• Any new top categories are added to the catalog, or any existing categories are deleted from the catalog.
  • Any new subcategories are added to a top category in the catalog, or any existing subcategories are deleted from a top category in the catalog.
  • The category hierarchy within the subcategories of a top category is changed in the catalog.

Department page and subcategory page

Figure 2 shows a department page. In caching policy for the department page:

  • The header is included.
  • The bread crumb display is consumed.
  • The left navigation section is consumed.
  • In the body:
    • Furniture widget that includes the graphic that says "Comfort: Relax in Luxury" at the top is consumed.
    • All other parts of the body are included.
  • The right navigation section is consumed. Within the right navigation section:
    • The Compare widget is consumed.
    • The E-mail Newsletter widget is included.
    • The Recommendations widget is consumed.
  • The footer is included.
Figure 2. Department page
Department page with the caching strategy highlighted

Figure 3 shows a subcategory page. In caching policy for the subcategory page:

  • The header is included.
  • The bread crumb display is consumed.
  • The left navigation section is consumed.
  • In the body:
    • The Lounge Chairs widget with the graphic that says "Comfortable prices" is consumed.
    • The widget that displays products is included.
  • The right navigation section is consumed. Within the right navigation section:
    • The Compare widget is consumed.
    • The E-mail Newsletter widget is included.
    • The Recommendations widget is consumed.
  • The footer is included.
Figure 3. Subcategory page
Sub-Category page with the caching strategy highlighted

Scenarios for cache invalidation

When cache entries become out-of-date, the consumed portions of the department page that require cache invalidation are:

  • Left navigation section – displays the subcategories under the department. If there are no subcategories, displays siblings of the top category. Any change to the current category requires invalidation of the top category page, the sibling category pages, and the subcategory page.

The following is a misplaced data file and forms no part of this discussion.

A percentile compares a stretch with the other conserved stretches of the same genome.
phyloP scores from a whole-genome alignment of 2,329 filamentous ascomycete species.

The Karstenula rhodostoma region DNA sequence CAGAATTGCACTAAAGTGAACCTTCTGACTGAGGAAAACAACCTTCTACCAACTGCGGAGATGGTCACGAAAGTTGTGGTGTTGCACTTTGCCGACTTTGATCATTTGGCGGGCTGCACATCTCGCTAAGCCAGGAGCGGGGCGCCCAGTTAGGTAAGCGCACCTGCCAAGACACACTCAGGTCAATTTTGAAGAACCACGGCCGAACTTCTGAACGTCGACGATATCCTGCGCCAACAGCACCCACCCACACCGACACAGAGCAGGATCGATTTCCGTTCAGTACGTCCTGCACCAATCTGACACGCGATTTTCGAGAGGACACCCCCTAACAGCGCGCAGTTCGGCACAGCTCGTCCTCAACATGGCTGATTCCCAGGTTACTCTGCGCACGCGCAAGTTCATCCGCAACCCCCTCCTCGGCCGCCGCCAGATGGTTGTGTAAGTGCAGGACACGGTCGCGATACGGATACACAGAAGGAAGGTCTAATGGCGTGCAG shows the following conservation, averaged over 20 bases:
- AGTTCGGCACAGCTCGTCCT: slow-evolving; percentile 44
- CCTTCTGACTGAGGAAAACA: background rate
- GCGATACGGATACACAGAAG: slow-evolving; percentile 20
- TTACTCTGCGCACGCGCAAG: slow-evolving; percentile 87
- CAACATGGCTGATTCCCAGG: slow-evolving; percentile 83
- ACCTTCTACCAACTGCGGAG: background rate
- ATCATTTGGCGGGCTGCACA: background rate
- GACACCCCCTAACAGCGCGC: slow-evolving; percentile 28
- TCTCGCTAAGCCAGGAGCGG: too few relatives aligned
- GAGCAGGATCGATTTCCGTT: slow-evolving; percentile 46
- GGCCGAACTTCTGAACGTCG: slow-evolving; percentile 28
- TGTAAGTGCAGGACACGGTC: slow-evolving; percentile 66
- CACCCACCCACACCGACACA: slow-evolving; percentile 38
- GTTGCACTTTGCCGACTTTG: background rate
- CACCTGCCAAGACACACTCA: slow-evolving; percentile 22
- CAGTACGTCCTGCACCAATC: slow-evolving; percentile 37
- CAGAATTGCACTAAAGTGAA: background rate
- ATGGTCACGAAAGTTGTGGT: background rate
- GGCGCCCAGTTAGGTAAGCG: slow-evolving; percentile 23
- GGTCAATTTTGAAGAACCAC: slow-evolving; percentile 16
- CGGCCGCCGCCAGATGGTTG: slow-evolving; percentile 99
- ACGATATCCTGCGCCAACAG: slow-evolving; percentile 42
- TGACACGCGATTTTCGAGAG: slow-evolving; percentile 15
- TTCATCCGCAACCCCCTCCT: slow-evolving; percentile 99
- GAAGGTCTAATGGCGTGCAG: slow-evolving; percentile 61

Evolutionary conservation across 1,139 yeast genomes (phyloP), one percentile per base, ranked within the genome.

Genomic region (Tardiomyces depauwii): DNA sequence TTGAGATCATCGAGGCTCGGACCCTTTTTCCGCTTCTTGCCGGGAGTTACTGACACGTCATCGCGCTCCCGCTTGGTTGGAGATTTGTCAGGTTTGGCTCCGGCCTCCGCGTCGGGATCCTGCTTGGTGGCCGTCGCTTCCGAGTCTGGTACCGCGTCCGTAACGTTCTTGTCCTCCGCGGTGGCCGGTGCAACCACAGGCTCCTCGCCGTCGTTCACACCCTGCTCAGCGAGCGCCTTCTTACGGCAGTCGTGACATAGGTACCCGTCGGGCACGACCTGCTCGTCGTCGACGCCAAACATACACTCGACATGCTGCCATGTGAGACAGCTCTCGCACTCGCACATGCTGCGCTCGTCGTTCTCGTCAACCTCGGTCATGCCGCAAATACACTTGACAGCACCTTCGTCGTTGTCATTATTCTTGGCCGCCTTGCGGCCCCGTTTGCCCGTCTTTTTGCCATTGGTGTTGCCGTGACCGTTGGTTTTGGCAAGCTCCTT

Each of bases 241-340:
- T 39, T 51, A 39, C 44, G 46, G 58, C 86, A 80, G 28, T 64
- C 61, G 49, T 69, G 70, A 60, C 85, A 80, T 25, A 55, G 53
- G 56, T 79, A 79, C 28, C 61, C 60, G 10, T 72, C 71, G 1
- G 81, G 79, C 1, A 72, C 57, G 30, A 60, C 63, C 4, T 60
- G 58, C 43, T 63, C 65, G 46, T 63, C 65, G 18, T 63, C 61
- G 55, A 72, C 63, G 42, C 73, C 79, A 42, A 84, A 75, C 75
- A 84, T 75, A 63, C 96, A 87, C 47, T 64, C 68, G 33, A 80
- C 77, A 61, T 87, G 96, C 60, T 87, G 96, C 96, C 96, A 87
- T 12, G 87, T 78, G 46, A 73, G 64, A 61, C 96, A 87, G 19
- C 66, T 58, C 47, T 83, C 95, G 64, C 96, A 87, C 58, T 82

• Bread crumb display – displays the name of the department. Any change to the description of the department requires invalidation of the subcategory page.
  • Body section – displays the department information. Any change to the category description requires invalidation of the category page.

Scenarios that might lead your cache entries to become out-of-date are:

  • The description of the top category or any of its subcategories is updated.
  • Subcategories are added to the top category for the catalog used by the store, or any subcategories are deleted from the top category for the catalog used by the store.
  • The category hierarchy of subcategories within a top category in the catalog is changed.

Note: Featured products on the department page are not cached because content in e–Marketing spots is dynamic. Invalidation scenarios for included fragments in the subcategory page (Product listing in category page) have been specified in the next section.


Product page

Figure 4 shows a product page. In caching policy for the product page:

  • The header is included.
  • The bread crumb display is consumed.
  • The left navigation section is consumed.
  • In the body:
    • The widget with the White Fabric Roll Arm Chaise is consumed.
    • The Check Store Availability widget is included
    • The Description widget is consumed.
  • The right navigation section is consumed. Within the right navigation section:
    • The Compare widget is consumed.
    • The E-mail Newsletter widget is included.
    • The Recommendations widget is consumed.
  • The footer is included.
Figure 4. Product page
Product page with the caching strategy highlighted

Scenarios for cache invalidation

The consumed portions of the product page that require cache invalidation when cache entries become out-of-date are:

  • Left navigation section – displays the subcategories under the department of the product. If there are no subcategories, displays siblings of the top category of the department. Displaying these items creates a relationship between the data on each product page within the department and the subcategories of the department. Any change to a department requires invalidation of the product pages under the top category, sibling categories, and subcategories.